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Growers Move to Gut California’s Farm Labor Law




When hundreds of people marched to the Los Angeles City Council last October, urging it to pass a resolution supporting a farm worker union fight taking place in California’s San Joaquin Valley, few had ever heard the name of the company involved. That may not be the case much longer. Gerawan Farming, one of the country’s largest growers, with 5,000 people picking its grapes and peaches, is challenging the California law that makes farm workers’ union rights enforceable. Lining up behind Gerawan are national anti-union think tanks. What began as a local struggle by one grower family to avoid a union contract is getting bigger, and the stakes are getting much higher.

The Gerawan workers got the City Council’s support and, on February 10, the Los Angeles Unified School District Board of Education passed a resolution that went beyond just an encouraging statement. The LAUSD purchases Gerawan’s Prima label fruit through suppliers for 1,270 schools and 907,000 students. The LAUSD’s resolution, proposed by board member Steve Zimmer, requires the district to verify that Gerawan Farming is abiding by state labor laws, “and to immediately implement the agreement issued by the neutral mediator and the state of California.”

Verifying compliance, however, may not be easy. In mid-March a hearing on Gerawan’s violations of the Agricultural Labor Relations Act (ALRA) ended after 104 days of testimony by 130 witnesses. According to the labor board’s general counsel, Sylvia Torres-Guillén, and its regional director in Visalia, Silas Shawver, Gerawan mounted an intense campaign against the United Farm Workers after the union requested bargaining in October 2012. The two charged that Gerawan sought to “undermine the United Farm Workers’ status as its employees’ bargaining representative; to turn its employees against the union; to promote decertification of the UFW; and to prevent the UFW from ever representing its employees under a collective bargaining agreement.”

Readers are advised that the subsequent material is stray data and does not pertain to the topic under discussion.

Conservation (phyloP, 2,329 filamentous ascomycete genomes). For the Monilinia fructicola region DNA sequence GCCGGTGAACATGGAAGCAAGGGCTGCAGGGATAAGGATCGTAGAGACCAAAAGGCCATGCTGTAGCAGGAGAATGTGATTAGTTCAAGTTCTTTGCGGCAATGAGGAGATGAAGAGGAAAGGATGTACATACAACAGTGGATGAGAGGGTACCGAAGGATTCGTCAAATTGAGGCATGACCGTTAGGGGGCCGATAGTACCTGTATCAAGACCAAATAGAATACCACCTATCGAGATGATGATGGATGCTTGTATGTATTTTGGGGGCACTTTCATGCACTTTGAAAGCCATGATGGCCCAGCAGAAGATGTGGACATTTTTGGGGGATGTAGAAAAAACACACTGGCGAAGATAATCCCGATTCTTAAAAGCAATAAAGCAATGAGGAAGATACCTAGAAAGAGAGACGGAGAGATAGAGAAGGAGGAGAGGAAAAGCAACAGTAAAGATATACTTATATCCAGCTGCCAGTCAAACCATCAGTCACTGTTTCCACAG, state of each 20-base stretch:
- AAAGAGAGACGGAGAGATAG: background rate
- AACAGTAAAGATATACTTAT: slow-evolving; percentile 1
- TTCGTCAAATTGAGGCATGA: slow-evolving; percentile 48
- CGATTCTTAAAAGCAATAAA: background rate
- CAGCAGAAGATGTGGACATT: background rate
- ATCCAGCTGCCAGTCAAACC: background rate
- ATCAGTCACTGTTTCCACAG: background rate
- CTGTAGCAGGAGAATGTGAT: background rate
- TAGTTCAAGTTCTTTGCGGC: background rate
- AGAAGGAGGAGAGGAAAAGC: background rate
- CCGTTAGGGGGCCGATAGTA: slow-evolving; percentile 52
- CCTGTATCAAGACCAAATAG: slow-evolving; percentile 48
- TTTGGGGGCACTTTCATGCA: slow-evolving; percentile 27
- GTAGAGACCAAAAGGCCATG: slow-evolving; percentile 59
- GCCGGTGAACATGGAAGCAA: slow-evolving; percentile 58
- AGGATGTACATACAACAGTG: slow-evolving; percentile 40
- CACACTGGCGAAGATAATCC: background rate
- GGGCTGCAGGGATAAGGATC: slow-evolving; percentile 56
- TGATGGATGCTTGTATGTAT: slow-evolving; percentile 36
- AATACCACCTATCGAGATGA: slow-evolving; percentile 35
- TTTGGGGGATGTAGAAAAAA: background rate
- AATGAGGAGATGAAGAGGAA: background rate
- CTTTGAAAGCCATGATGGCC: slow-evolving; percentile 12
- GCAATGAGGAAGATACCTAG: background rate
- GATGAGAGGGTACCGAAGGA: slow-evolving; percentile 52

The conflict at Gerawan Farming has been building for 26 years. In 1990 more than a thousand workers voted in a union election in its fields near Madera, in the San Joaquin Valley, choosing the United Farm Workers. Five years later, having exhausted legal efforts to overturn the vote, co-owner Mike Gerawan finally sat down with UFW representatives. Instead of negotiating, however, he told them: “I don’t want the union and I don’t need the union.” That ended bargaining before it even started. Over the next 17 years, with no contract, Gerawan Farming grew to become one of the nation’s largest growers, exporting its Prima label fruit globally.

Hardball tactics towards unions in the fields have been typical of California growers. Although the Agricultural Labor Relations Act in 1975 gave farm workers the right to vote for unions, the law had no teeth to force unwilling growers to negotiate contracts afterwards. According to University of California, Davis professor Philip Martin, workers were unable to win agreements in 243 of 428 farms where they’d voted for the UFW between 1975 and 2002.

In 2002, however, California’s legislature passed two bills that amended the original law. Today the ALRA allows a union to ask for a mediator if a grower won’t reach agreement on a first-time contract. Once the board adopts the mediator’s report it becomes a contract. The process is called mandatory mediation. Growers challenged this process and lost in the state court of appeals in 2006. The UFW has since used the law to negotiate contracts at several large employers, covering about 3,000 workers.

In 2012 the UFW made another demand for bargaining at Gerawan. This time, according to labor board documents, the company unleashed a sophisticated public relations and legal counterattack, not just against the union but against the law itself. In that effort, it’s acquired the help of some of the country’s most conservative advocacy groups and think tanks. Losing mandatory mediation would be devastating to the UFW. No real union can survive indefinitely without being able to win contracts, and through them, gain members and improve wages and conditions.